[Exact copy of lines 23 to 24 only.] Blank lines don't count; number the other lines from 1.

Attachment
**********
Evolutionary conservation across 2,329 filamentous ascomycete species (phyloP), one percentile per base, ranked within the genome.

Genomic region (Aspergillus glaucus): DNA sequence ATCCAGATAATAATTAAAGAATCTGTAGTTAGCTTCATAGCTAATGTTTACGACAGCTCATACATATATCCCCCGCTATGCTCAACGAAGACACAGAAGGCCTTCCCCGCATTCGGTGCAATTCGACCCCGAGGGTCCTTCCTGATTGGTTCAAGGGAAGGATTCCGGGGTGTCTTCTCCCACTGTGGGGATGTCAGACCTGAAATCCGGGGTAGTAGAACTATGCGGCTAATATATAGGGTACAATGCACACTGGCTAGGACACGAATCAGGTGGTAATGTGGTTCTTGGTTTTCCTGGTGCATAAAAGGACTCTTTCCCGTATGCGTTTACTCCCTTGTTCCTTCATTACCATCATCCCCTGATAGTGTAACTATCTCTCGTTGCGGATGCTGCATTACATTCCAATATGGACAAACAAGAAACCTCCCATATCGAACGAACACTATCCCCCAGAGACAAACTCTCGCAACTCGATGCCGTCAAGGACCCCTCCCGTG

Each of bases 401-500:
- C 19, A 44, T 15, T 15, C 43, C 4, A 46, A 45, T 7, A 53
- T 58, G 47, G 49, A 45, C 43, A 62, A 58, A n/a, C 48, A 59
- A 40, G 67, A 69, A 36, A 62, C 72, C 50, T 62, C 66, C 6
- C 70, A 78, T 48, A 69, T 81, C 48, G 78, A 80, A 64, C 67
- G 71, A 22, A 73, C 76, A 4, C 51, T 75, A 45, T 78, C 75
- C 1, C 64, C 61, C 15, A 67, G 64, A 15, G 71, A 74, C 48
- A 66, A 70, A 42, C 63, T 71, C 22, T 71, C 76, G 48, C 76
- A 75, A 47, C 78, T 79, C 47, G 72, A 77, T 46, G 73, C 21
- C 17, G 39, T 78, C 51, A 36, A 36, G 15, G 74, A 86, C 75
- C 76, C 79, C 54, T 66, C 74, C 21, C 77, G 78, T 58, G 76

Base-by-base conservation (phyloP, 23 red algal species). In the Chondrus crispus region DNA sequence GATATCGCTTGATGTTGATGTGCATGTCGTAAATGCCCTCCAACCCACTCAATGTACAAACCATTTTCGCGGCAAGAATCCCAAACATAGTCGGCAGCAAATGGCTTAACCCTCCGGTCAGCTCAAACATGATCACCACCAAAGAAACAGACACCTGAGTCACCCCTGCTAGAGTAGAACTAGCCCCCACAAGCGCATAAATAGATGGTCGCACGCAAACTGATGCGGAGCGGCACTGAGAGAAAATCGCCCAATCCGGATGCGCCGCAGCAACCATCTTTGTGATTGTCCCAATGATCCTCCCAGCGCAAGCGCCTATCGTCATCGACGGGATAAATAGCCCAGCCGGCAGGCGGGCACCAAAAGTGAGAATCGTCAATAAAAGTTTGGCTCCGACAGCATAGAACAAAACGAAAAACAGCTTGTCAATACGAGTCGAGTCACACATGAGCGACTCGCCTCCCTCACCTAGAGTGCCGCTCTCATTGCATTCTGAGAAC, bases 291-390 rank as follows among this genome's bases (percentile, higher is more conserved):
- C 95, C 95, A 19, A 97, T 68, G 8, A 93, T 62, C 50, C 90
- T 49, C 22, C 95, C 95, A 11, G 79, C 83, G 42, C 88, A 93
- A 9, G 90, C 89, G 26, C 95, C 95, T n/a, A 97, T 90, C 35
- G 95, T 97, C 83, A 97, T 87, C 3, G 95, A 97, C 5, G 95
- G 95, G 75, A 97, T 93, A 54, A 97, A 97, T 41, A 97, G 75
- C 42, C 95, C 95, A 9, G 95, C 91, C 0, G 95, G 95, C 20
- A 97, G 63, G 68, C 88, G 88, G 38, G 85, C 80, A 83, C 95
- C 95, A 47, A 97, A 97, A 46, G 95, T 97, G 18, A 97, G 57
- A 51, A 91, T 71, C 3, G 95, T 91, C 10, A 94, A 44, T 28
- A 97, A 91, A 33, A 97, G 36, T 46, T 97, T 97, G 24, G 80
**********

- A 51, A 91, T 71, C 3, G 95, T 91, C 10, A 94, A 44, T 28
- A 97, A 91, A 33, A 97, G 36, T 46, T 97, T 97, G 24, G 80